anton_zeilinger's picture
Nobel laureate (2022 - Physics); Physicist, University of Vienna; Scientific Director, Institute of Quantum Optics and Quantum Information; President, Austrian Academy of Sciences; Author, Dance of the Photons: From Einstein to Quantum Teleportation
University of Vienna and Scientific Director, Institute of Quantum Optics and Quantum Information, Austrian Academy of Sciences

The Future Of Science

I am optimistic about the future of science. After all, science as Mankind’s systematic endeavour of understanding Nature is only a few hundred years old. To believe that we have discovered the essentials of understanding Nature in such a short time is a sign of either arrogance or lack of fantasy. So far science is guided by the, in my eyes fallacious, Cartesian cut between res cogitans and res extensa. It is wrong to believe that the world out there exists independent of our observation. But it is equally wrong to believe that it exists only because of our observation.  We have to and we will find a completely new way of looking at the world which will fully transcend our present materialistic paradigm. After all, we have learned in quantum physics that all concepts of material existence evaporate. In the end we are left with probability fields, probabilities of the results of observations. I am convinced that in science we have just started to scratch the surface. Our understanding of the world will be radically different from the understanding we have today.

I am optimistic about the future of religion. We will learn to shed the unessential dogmas, rules, definitions, prejudices which have been collected by the religions over centuries and millennia. We will learn that they have been created out of feelings of insecurity, out of an innate need of mankind to define and understand even the undefinable and ununderstandable. I am convinced that in all major religions we will discover the essentials of what it means to be human in this world. We will succeed in convincing church leaders and religious leaders to be more audacious and to open up to other views of the world and to rely less on what they perceive to be their own access to truth.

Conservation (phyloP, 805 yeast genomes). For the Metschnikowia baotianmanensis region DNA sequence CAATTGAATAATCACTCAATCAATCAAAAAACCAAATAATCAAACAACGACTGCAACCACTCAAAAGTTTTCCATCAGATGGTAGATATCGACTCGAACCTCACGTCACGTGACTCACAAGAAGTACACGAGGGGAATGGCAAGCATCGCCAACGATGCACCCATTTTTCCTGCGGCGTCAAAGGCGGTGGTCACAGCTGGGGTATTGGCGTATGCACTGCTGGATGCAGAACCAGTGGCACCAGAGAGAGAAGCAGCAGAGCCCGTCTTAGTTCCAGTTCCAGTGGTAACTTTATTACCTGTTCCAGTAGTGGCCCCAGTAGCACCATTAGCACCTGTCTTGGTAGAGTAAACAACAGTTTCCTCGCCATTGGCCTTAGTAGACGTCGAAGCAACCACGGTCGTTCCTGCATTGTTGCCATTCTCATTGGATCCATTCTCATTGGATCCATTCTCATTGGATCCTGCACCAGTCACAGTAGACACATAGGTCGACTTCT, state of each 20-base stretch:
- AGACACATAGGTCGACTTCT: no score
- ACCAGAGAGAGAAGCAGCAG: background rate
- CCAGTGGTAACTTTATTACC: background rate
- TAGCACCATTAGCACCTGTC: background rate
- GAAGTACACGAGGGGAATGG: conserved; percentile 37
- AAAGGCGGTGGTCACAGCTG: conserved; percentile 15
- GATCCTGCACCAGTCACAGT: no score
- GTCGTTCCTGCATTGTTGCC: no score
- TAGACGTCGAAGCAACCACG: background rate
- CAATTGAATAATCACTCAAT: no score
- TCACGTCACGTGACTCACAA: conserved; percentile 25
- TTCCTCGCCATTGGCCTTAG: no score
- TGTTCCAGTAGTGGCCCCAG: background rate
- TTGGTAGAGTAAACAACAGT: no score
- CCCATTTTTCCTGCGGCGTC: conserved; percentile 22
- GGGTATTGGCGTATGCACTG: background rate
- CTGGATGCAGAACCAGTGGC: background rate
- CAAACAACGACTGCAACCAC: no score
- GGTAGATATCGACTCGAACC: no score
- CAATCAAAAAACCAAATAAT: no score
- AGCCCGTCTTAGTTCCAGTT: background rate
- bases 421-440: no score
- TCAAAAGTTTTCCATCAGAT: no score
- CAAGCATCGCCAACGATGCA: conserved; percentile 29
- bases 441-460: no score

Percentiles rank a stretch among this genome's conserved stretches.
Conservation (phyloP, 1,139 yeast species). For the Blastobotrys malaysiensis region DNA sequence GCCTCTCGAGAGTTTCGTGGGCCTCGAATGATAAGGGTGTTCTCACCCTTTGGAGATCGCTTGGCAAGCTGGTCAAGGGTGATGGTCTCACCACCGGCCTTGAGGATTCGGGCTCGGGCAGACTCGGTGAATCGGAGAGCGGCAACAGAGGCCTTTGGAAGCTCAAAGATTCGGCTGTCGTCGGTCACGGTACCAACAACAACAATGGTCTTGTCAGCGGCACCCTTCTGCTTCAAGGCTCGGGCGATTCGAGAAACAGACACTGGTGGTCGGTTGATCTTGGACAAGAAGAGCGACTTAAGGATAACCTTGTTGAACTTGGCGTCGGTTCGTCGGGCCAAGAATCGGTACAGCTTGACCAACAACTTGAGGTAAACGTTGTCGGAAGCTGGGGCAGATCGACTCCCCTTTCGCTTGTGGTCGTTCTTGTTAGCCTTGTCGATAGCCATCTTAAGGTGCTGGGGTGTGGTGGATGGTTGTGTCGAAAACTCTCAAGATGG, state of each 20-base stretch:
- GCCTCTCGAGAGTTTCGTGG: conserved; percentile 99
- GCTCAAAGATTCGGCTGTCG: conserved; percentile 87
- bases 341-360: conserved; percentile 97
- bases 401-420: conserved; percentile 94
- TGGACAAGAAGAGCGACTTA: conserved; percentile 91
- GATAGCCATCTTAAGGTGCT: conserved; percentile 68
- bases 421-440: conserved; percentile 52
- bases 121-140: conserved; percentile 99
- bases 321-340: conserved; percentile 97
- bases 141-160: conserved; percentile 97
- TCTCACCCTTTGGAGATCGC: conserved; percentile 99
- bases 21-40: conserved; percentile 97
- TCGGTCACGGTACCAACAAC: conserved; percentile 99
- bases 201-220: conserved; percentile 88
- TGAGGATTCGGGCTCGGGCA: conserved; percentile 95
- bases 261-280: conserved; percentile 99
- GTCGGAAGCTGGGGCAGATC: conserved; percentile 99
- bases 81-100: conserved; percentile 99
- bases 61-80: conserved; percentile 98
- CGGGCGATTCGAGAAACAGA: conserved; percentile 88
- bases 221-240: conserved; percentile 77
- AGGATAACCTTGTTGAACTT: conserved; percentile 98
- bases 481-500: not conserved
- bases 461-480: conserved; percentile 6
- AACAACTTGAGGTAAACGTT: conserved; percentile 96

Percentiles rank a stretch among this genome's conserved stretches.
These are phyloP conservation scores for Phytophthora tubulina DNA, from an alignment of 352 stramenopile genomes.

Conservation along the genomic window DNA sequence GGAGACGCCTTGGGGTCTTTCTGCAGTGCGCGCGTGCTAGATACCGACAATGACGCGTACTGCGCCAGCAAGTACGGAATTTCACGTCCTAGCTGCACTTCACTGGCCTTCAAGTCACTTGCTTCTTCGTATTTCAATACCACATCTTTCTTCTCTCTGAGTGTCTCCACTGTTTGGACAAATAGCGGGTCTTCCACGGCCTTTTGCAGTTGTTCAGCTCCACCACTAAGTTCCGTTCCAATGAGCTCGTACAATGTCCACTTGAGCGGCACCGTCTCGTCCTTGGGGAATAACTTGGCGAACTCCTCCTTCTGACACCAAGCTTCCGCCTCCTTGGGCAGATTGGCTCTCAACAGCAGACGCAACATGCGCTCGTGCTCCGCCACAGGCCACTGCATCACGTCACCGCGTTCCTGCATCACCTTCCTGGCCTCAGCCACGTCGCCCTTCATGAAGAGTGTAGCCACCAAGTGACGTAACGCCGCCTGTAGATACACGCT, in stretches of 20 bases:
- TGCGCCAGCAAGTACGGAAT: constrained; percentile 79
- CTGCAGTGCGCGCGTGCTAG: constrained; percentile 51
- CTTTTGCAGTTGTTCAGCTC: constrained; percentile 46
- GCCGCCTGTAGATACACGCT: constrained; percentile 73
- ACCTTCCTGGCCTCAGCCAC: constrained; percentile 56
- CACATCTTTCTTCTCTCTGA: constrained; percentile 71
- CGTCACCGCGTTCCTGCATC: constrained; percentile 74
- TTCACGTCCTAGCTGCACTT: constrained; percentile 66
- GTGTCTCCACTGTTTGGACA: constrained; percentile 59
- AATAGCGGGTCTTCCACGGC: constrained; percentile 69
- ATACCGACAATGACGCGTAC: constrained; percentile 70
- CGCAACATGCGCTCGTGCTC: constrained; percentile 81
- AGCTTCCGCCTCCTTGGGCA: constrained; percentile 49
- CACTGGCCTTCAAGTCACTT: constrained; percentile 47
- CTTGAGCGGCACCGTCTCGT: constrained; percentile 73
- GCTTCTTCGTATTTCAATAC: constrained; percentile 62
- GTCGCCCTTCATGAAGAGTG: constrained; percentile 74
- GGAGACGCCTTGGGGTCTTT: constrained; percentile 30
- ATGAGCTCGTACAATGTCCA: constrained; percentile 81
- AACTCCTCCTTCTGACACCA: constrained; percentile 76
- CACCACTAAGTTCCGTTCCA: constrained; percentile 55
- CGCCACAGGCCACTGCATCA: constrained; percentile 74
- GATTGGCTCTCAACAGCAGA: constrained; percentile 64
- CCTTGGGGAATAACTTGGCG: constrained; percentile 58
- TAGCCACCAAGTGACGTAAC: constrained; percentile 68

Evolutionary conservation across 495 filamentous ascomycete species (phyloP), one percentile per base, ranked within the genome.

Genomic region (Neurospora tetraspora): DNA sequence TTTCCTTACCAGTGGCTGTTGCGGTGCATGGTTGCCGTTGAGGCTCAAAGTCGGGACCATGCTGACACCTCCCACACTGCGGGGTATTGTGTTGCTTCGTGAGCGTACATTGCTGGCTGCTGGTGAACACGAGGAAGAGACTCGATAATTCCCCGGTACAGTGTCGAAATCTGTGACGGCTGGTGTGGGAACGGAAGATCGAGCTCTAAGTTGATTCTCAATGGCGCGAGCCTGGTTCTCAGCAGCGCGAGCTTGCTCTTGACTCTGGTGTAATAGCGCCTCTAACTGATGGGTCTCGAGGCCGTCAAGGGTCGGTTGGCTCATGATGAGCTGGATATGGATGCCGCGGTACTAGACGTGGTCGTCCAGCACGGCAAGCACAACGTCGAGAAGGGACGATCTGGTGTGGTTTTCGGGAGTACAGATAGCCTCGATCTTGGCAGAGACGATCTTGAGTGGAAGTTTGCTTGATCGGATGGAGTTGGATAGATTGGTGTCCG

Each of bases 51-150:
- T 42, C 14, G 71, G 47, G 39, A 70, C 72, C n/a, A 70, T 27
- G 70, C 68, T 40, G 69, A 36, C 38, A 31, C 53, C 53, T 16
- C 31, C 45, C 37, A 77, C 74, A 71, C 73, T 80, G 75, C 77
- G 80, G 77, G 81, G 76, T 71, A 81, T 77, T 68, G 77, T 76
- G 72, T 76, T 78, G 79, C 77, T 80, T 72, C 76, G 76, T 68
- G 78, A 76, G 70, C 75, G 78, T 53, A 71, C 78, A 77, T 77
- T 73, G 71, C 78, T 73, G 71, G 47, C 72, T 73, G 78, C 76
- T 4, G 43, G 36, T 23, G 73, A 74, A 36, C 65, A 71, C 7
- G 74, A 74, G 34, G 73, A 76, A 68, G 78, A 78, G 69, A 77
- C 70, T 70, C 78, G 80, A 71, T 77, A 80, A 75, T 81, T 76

The present battle between science and religion will some day be seen as a battle between two positions where neither one is justified even from their own perspective. Science will never be able to prove that God does not exist and religion will learn that its essence is far deeper than ephemeral questions like whether we were created by evolution or not. I believe that some day we will arrive at a coherent view of the world which will transcend both what today we call science and what today we call religion.

I am optimistic about the future of technology. Here too we have hardly scratched the surface. With quantum information technology, mankind for the first time is entering a field of technology which, by all we know today, has not been used by Nature in evolution. I am convinced that most of the technology of the future will be of that kind. New ideas will be created and new technologies will be invented which only could come into existence because we invented them. There is no other road to making them happen.

I believe in the future of mankind. As long as there are children, as long as there are people who look up to the night sky in sheer wonder, as long as there is music, and poetry, and the Mona Lisa, and old monasteries, and young artists, and fledgling scientists and all the other expressions of mankind’s creativity, I will remain optimistic.